Vic Fangio knows Bears' enemies, but themselves?

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Vic Fangio doesn’t like to lose — at anything.

Which made 1999 and 2000 a particularly tough time for him on Indianapolis golf courses. There, Bruce Arians, the Colts’ quarterback coach, beat his team’s defensive coordinator regularly, flashing a high-70s score Fangio couldn’t touch.

“Very seldom,” Fangio said Wednesday, “would I ever get him on the golf course.”

He’s had more successful outings against him since, on the football field. As the 49ers’ defensive coordinator, Fangio beat the Cardinals’ head coach in three of four games the past two years.

He knows the Cardinals — “You can definitely tell in meetings for sure,” inside linebacker Shea McClellin said — and he’s trying to ensure the Bears do, too.

They’ve been watching last year’s Cardinals-49ers games for perspective.

“Everybody’s going to try to attack us, scheme-wise, as if we were the 49ers,” outside linebacker Pernell McPhee said. “Every team we play, we should watch the 49ers play against them.”

At least until the Bears gain a defensive identity — which, Fangio admits, they don’t have yet.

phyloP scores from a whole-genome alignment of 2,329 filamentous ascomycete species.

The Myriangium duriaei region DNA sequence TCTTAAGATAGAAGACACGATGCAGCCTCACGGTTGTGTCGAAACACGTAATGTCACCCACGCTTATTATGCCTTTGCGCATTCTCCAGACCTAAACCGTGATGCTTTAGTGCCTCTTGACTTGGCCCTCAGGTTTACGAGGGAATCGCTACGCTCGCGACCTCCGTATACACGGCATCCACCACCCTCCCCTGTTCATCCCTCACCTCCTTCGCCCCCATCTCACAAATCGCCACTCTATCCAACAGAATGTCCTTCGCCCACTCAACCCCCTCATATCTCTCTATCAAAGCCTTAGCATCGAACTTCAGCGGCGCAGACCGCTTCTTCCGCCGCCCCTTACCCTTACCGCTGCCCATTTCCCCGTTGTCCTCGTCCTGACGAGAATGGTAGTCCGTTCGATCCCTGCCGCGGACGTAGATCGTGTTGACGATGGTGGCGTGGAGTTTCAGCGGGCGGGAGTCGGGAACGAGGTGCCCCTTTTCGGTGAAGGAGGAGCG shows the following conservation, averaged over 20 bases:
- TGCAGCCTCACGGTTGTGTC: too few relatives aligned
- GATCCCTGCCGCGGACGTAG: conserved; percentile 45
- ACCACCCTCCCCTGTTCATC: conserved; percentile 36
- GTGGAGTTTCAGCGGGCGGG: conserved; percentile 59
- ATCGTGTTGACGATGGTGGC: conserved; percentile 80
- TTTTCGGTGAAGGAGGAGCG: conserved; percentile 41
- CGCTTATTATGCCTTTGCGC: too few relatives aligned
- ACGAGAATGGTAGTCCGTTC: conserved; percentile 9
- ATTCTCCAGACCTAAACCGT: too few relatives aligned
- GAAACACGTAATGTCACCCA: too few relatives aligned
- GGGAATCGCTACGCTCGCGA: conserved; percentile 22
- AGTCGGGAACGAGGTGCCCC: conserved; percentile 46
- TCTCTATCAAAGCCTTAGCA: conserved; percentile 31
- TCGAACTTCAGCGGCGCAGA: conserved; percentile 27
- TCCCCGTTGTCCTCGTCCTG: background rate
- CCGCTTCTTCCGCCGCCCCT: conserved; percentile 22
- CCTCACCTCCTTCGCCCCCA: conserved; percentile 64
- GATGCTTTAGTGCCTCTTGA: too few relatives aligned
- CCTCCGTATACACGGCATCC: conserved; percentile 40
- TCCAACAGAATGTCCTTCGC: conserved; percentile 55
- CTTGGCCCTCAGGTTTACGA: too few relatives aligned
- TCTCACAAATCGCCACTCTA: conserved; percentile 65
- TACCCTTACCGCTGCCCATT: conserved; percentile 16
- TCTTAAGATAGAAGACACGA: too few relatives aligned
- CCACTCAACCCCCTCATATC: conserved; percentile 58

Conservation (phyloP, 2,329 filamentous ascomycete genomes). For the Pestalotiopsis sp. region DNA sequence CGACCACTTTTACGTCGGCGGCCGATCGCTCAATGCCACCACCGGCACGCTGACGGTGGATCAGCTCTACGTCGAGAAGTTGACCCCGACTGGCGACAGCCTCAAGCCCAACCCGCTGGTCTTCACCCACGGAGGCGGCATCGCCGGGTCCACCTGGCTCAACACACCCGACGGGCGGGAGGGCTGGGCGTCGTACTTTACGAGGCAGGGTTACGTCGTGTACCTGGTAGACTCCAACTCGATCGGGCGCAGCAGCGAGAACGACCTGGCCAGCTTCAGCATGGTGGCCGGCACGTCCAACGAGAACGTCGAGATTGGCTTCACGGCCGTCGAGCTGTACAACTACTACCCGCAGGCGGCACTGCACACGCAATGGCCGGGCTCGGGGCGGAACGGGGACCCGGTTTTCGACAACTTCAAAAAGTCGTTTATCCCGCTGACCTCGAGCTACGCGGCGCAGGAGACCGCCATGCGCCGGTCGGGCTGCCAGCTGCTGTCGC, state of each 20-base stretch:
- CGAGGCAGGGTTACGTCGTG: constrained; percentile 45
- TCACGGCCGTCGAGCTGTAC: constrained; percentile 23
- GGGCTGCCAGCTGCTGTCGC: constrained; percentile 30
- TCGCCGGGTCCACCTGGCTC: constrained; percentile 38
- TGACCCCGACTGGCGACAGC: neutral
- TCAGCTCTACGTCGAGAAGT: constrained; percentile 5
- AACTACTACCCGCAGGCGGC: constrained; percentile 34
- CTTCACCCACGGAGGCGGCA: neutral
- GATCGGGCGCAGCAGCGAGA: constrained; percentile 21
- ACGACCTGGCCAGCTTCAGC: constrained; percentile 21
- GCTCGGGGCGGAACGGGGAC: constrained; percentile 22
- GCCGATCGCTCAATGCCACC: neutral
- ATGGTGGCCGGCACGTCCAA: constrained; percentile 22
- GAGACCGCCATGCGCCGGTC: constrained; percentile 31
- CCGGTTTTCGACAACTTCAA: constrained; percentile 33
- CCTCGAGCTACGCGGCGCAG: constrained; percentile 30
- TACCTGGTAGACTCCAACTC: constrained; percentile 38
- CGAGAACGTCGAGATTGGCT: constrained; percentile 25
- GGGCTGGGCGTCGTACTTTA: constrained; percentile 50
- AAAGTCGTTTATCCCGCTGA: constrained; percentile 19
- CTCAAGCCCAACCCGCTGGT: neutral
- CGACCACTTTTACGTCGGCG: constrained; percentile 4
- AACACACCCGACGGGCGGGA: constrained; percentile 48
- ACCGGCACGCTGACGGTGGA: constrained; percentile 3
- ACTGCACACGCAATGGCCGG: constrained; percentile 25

He hasn’t put in the full scheme package yet, and knows the Bears will be different later in the season than they are today.

It’s hard to determine their strengths and weaknesses after Aaron Rodgers and the Packers’ no-huddle; the Bears couldn’t run in new players very often, and were stuck in a sub package more than 80 percent of the time.

“One game, I don’t think, gives you an identity,” he said.

They failed to record a sack or a quarterback hit Sunday but, Fangio said, “didn’t have any major busts or anything.” The Packers won more individual matchups in the passing game, even if it did take spectacular throws to beat them.

“I was disappointed in the play,” he said, “but by no means discouraged.”

The Bears’ identity will shift with each opponent. That’s the point.

“Any time you have the players you have at your disposal, you play a style and do what you need to do to play good on offense or defense,” Fangio said. “Bruce has obviously done that with Arizona, and id like to think we’ve done that the past few years where I was.

“Hopefully we’ll get to do that here.”

To help his players adjust, both physically and mentally, Fangio simplifies things. He and Arians were once too proud to do that.

“I think when you’re young, you try to say, ‘I’m the smartest son-of-a-bitch in the valley,’” Arians said. “Then you learn after a while, ‘I’m making these guys slow down because they’re thinking too much.’”

With age, they’ve learned the balance.

“He’s been through the fires,” said Arians, who thinks Fangio should be a head coach someday. “He has great experience. … He had guys that weren’t quite as talented as he has now.

“I think we both settled down and simplified things for our guys, so they could play hard and fast.”

Follow me on Twitter @patrickfinley


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